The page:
I’m in a house. In this dream, it is my house. It is in a remote location and is apparently, under construction. It is late evening and the sun is setting. I see a movement through the window. I know someone is out there. I hear the door rattle. I freeze and look around for somewhere to hide. I can hear footsteps outside and see a shadow at the window, looking in. I know that they mean to harm me. I don’t know who they are or why they’re there, but I feel fear coursing through my body. My heart is pounding and I crawl to move into the shadows, hoping the locks on the door hold. Then I wake up in a sweat, my heart pounding.
Nightmares. Everyone has them at some point in their life. Sometimes they fade quickly from our memory, other times they linger throughout the day. Most of us try to forget them as soon as possible. But nightmares can actually be very effective signposts if we don’t ignore them. Like dreams (see Dream Therapy) they use images and symbols to communicate and can be interpreted in similar ways. When it comes to re-occuring nightmares, understanding their meaning is a very effective way to stop them from re-occuring.
I’ve been reading a variety of books on dreams and nightmares, lately, but particularly appreciated the way Jennifer Parker, in her book, Dreams & Nightmares,* defines the various types of nightmares and outlines how to stop them.
Types of Nightmares and How to Stop them…
- One off, bizarre nightmare – does not re-occur and seems unrelated to anything in life. This nightmare may be pointing poor sleep hygiene or the effects of indigestion. If you often have these types of nightmares, check your sleep hygiene habits. Also check out your overall stress level these days (What do You Really Need? – A 6 Step Complete Self-Care Assessment Guide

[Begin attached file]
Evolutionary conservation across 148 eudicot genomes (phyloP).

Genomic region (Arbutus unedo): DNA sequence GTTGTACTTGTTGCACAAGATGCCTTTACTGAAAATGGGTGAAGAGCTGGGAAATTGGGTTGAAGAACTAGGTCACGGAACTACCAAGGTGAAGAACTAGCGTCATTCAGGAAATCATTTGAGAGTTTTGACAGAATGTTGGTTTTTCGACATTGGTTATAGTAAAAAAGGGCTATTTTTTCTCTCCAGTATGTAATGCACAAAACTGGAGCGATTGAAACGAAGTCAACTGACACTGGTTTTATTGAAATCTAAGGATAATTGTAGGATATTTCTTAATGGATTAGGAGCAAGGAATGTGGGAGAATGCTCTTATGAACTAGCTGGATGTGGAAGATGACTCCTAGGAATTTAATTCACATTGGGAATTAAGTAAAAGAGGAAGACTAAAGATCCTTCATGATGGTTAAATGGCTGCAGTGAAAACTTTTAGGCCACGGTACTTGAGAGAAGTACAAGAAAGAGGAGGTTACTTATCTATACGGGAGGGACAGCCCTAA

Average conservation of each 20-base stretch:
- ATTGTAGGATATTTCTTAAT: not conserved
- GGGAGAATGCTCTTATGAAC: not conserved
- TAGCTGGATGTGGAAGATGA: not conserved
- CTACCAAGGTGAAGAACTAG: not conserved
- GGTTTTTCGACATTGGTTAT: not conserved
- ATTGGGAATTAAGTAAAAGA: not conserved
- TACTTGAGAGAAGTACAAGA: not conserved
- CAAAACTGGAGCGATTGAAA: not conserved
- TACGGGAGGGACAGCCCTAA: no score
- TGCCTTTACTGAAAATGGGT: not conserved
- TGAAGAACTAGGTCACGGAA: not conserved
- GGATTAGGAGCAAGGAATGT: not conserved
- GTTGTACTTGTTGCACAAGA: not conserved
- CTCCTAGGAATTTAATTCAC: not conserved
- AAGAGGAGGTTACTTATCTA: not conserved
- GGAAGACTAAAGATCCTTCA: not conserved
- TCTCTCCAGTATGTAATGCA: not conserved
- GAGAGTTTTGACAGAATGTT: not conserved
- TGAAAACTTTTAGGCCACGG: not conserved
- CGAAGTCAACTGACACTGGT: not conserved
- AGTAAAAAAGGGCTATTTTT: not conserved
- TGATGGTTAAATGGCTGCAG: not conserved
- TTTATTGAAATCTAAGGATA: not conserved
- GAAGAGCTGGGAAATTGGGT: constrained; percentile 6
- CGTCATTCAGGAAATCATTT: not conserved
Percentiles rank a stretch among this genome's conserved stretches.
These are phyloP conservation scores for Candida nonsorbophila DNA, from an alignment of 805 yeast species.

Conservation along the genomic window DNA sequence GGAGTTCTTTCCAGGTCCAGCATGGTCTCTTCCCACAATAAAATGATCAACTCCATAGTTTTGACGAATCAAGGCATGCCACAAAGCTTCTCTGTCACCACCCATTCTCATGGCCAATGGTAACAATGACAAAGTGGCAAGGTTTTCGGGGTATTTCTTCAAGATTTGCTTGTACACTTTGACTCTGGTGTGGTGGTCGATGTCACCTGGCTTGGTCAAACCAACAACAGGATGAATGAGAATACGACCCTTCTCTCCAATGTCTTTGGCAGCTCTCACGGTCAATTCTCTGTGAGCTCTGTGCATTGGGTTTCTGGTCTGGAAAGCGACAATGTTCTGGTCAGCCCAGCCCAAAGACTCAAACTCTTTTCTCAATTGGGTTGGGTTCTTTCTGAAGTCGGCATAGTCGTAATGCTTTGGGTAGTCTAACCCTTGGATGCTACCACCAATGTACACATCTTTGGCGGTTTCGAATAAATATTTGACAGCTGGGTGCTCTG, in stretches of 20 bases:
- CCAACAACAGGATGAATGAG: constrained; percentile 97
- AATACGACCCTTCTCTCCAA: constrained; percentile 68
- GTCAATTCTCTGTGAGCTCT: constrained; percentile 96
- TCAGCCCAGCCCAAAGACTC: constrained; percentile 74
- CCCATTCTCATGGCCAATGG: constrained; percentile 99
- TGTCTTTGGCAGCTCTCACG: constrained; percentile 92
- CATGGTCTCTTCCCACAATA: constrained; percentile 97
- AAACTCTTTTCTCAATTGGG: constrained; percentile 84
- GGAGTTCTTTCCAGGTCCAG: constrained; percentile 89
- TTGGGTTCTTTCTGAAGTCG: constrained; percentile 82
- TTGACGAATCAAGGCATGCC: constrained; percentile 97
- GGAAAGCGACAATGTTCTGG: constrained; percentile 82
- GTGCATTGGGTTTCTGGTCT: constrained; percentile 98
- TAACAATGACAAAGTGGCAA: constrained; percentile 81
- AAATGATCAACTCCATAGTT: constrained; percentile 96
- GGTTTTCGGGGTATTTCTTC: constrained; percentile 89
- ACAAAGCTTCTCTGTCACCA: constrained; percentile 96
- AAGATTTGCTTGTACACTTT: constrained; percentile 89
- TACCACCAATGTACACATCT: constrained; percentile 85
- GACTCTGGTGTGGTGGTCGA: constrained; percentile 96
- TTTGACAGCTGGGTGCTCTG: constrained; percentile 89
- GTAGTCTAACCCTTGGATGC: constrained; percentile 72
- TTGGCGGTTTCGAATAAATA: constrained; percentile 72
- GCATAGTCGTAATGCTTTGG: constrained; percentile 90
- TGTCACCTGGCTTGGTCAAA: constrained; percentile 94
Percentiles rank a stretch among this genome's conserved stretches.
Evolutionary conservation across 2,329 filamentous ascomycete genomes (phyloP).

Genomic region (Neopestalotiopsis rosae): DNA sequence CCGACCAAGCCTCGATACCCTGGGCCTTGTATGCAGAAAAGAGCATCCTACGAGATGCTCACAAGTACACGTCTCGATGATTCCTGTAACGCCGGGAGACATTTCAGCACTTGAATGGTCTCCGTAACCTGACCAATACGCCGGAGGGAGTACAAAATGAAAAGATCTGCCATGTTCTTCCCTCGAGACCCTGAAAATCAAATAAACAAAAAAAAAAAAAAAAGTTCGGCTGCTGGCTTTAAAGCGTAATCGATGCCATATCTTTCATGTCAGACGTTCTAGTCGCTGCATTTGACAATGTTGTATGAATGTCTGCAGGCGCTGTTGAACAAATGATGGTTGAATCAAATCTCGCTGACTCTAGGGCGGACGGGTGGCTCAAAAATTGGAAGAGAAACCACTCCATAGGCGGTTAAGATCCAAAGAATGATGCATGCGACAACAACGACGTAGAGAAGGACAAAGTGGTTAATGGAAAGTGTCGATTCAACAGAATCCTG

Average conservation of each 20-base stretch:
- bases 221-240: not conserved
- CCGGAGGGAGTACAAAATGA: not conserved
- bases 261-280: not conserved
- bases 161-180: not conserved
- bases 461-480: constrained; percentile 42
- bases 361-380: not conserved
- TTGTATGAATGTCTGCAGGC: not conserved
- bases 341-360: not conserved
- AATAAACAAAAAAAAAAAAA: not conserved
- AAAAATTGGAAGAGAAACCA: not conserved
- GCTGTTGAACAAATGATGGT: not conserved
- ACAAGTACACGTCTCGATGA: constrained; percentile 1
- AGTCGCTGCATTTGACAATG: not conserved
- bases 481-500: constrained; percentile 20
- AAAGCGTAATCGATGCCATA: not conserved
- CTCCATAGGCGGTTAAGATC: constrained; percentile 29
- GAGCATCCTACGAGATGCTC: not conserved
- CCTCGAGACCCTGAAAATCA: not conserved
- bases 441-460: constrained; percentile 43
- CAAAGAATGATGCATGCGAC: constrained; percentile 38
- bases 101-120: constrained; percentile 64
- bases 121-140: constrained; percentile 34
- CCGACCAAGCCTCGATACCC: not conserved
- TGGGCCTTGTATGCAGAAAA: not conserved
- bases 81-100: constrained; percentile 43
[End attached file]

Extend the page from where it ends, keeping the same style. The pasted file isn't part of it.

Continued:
- Trauma related – the contents of the nightmare repeat experiences of trauma experienced in real life. This type of nightmare is pointing to unresolved trauma which should be address with a mental health professional/ therapist. (For more on trauma check out Same Trauma, Different Outcome – Why some people have a harder time getting “over it.”)
- Nightmares related to anxieties – this is common when there are life changes, such as, moving away from home, having a child, starting a new job, etc. These nightmares usually express our deepest fears, usually in symbolic ways, but sometimes quite blatantly, like dreaming of parents dying, when moving away from home, dreaming about forgetting a child or baby somewhere, or about forgetting to go to work on the first day of the job, or showing up to school naked. These nightmares are best addressed by acknowledging the fears and anxieties and checking if we’ve taken reasonable measures to address them. Also, checking our own tendency to catastrophize when it comes to new things. We can challenging those thoughts by considering the probability of these types of outcomes, not simply the possibility of them.
There are various ways that dreams and nightmares can be interpreted. Here are some:
- Consider the idea that when we sleep our dreams and nightmares use symbols in the form of people or objects to represent various parts of ourselves. Symbols should be meaningful to us personally, in that they are not all universal.